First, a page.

Upton Sinclair and the EPIC Campaign Part 2: Winning the Nomination
About Upton Sinclair, who during the Great Depression made a big for the governor of California, how he won the nomination and the results.
Upton Sinclair and the EPIC Campaign
By Michael S. Medved
Sinclair published the book himself, and within 2 weeks his 1st edition of 10,000 copies had been sold out. By the end of 1934, more than 250,000 copies of I, Governor had been distributed--making it by far the best-selling book in California history to that time. After reading Sinclair's manifesto, thousands of people across the State began following his organizational blueprint to the letter. EPIC Clubs were organized in over 1,000 different locations across the State, appealing largely to the unemployed, who had time on their hands. A weekly newspaper was printed--The EPIC News--and distributed to nearly a million homes. To run with Sinclair, EPIC candidates were chosen for other State offices and for key seats in the State legislature.
As might be expected, the regular Democrats did not look kindly on these interlopers in their midst. With his sharp, pointed nose, his thick spectacles, his shrill voice, and his prim professorial air, Sinclair did not exactly fit their idea of a political heavyweight. Moreover, he had been associated over the years with dozens of causes, ranging from vegetarianism to mental telepathy, and it was easy to discredit him as a kindly crackpot. With 8 regular Democrats in the race against him, it seemed certain that one of them would win enough votes to beat Sinclair.
But on Primary Day, the EPIC forces won an astounding victory. Not only did Sinclair win the Democratic nomination by a huge margin, but he actually polled more votes than all of his 8 rivals combined. His primary vote was the largest ever received by a Democratic gubernatorial candidate. EPIC's candidate for lieutenant governor, Sheridan Downey, also won the nomination, thus giving rise to the popular description of the new Democratic ticket as "Uppie and Downey." Many EPIC candidates also proved successful in State legislative races; in Southern California, 23 out of 26 EPIC State assembly candidates won nomination.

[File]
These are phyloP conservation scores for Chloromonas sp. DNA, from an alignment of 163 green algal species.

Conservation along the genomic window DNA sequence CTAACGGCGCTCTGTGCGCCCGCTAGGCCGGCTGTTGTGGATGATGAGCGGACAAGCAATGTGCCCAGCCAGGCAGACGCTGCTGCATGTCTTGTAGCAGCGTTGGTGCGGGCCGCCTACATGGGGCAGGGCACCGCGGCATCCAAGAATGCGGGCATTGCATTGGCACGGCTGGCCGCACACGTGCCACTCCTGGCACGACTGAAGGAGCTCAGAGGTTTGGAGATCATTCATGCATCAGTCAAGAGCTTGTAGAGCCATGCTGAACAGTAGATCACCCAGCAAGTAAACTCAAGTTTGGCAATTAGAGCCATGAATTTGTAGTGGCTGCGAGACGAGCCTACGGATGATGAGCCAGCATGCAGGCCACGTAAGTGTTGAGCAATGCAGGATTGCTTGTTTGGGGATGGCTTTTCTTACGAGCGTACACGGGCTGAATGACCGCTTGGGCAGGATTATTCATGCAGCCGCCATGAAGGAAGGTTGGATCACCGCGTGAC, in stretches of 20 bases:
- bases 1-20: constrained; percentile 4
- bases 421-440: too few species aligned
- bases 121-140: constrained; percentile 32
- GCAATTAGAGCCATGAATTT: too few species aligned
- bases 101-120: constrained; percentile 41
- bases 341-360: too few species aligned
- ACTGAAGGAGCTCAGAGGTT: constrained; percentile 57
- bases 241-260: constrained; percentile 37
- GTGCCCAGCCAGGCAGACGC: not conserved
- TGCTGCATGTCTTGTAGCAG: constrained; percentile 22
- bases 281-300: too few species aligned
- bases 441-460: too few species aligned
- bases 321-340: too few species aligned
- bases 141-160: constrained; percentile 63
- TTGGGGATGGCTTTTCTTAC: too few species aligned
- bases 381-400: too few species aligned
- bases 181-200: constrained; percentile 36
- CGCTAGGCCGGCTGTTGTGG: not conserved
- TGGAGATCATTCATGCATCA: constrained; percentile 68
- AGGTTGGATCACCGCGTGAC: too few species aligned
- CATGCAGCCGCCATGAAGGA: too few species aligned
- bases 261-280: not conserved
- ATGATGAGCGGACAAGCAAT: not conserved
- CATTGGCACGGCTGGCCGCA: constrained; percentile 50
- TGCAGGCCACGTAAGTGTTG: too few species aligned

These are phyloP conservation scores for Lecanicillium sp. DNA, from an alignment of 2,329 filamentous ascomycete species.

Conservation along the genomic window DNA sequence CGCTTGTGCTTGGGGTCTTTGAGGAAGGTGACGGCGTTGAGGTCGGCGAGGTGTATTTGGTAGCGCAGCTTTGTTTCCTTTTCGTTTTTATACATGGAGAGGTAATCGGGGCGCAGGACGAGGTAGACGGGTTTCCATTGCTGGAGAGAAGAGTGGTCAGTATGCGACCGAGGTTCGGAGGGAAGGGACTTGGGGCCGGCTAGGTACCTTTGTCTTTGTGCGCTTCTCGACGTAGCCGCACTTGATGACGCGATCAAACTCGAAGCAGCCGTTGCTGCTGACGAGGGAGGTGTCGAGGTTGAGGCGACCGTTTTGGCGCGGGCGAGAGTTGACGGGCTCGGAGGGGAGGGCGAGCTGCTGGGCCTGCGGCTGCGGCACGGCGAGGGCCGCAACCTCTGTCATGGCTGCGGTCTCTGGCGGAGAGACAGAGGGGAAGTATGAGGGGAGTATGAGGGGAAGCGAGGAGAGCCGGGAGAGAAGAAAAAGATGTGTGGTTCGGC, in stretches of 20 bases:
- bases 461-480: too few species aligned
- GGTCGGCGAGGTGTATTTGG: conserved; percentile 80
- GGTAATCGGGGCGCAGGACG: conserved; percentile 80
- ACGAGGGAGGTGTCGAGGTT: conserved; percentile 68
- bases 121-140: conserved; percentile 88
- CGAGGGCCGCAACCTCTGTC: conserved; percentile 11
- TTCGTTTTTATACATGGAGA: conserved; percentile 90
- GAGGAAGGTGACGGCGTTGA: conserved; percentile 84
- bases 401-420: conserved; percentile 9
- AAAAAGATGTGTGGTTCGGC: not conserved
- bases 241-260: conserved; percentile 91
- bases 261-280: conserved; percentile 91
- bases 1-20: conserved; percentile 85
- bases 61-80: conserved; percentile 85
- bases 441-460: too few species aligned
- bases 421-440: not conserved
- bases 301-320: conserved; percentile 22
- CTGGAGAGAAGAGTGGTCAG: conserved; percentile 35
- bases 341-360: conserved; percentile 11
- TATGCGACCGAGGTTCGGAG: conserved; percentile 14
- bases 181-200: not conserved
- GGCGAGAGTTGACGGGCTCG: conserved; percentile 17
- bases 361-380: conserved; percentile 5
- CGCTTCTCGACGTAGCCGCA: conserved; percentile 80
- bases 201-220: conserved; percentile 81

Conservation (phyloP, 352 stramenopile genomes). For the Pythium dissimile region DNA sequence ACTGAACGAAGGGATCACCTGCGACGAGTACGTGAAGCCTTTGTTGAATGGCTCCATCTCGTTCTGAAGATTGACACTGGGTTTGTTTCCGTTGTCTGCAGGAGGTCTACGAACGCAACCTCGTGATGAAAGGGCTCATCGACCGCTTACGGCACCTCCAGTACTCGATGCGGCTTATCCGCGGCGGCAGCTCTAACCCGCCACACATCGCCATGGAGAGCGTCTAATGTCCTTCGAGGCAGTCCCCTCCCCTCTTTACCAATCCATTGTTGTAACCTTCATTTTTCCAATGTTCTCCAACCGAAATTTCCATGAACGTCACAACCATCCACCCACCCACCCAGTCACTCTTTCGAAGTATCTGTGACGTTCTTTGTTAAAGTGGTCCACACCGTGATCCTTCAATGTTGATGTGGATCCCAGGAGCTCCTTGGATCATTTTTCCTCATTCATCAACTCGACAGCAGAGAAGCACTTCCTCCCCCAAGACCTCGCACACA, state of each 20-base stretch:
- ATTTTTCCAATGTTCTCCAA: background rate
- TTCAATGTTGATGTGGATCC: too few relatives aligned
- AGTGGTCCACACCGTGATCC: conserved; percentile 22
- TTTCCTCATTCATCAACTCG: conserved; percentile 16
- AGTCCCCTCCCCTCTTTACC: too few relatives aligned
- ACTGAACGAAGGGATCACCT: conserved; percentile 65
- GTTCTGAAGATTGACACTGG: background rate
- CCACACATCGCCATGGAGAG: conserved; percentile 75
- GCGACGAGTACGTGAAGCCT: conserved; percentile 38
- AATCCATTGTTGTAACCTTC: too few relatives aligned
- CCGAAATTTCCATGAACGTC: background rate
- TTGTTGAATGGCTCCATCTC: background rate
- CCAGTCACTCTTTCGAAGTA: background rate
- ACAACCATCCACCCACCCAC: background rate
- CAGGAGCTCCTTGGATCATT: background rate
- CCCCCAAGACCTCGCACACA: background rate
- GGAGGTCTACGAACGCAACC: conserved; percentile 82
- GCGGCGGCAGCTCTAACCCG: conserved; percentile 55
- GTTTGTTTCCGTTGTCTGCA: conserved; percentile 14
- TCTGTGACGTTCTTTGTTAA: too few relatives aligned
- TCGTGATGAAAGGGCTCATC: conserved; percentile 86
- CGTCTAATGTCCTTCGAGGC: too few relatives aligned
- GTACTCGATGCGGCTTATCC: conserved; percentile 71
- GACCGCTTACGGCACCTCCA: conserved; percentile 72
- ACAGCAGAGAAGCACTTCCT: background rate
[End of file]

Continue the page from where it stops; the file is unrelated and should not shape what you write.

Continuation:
The leaders of business and industry could no longer afford to ignore Sinclair. The Republican incumbent was so reactionary that many GOP voters had already defected to the 3rd-party "Progressive" candidacy of Raymond L. Haight, and it looked as if the Democrat Sinclair had the best chance for victory. The Chamber of Commerce executives did not look forward to the prospect of watching Mr. Upton Sinclair try his EPIC experiments on their State, so they resolved to do something to stop him.
The result was the most expensive statewide campaign in American history up to that time, and in California, no campaign down to this day has spent more than the estimated $10 million the Republicans spent to beat Sinclair.
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